Indeed, when the directive declares for example: “Animals caught in the wild are not used in procedures” (Art.10); “Domestic animals that are wandering or becoming wild” (Art.11); “Specimens of non-human primates are not used in procedures” (Art.8), these statements are then always followed by possible derogations . Thus, it is only a facade protection, these examples are not exhaustive and these derogations are found again in many other cases.
Finally, and most importantly, it does not question the use of animals and, on the contrary, affirms the need to continue experiments for medical progress.
“If it is desirable to replace the use of living animals in procedures with other methods that do not involve their use, the use of living animals remains necessary to protect the human and animal health and the environment . However, this Directive represents an important step towards the achievement of the ultimate goal of the complete replacement of the procedures applied to living animals for scientific and educational purposes, as soon as it is scientifically possible. “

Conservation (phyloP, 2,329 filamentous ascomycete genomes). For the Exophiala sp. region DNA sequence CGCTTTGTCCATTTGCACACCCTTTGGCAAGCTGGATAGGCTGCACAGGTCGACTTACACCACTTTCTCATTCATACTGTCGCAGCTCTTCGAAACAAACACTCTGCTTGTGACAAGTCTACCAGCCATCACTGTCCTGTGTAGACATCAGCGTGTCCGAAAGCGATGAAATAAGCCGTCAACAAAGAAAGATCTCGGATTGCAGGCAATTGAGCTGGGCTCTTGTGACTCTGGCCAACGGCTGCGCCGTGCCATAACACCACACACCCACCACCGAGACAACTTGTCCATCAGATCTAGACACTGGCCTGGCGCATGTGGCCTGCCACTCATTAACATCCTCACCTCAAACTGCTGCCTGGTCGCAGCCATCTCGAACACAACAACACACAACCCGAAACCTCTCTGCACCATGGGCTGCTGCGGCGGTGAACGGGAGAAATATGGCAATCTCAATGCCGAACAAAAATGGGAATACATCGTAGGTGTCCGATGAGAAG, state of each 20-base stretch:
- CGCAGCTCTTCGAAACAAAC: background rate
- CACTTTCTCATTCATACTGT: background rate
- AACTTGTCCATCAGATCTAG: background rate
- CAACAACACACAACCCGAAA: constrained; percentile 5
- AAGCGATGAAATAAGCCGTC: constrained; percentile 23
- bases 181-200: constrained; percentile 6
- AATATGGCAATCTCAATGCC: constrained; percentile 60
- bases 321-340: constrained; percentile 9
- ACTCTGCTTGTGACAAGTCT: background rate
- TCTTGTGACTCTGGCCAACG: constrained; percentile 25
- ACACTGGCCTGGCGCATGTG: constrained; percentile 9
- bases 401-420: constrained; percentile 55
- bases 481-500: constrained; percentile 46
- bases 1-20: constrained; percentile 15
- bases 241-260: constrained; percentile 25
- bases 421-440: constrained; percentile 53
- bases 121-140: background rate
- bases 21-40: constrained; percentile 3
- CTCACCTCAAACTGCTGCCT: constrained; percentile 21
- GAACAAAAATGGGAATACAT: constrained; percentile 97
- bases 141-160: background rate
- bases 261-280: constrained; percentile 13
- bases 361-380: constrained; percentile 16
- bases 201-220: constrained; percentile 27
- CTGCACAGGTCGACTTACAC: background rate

The United States, by protecting only 10% of the animals used in the experiments, has a totally useless regulation. While other countries are already struggling to ban the use of animal experiments in cosmetics, it is difficult to imagine that this is the case to a larger scale.
Medical research is possible without animals. In this context, continuing to kill millions of animals every year legally is inadmissible. We must continue to raise the awareness of the people around us and make our voices heard by our governments because they are the only ones who can definitively put an end to these tortures legally.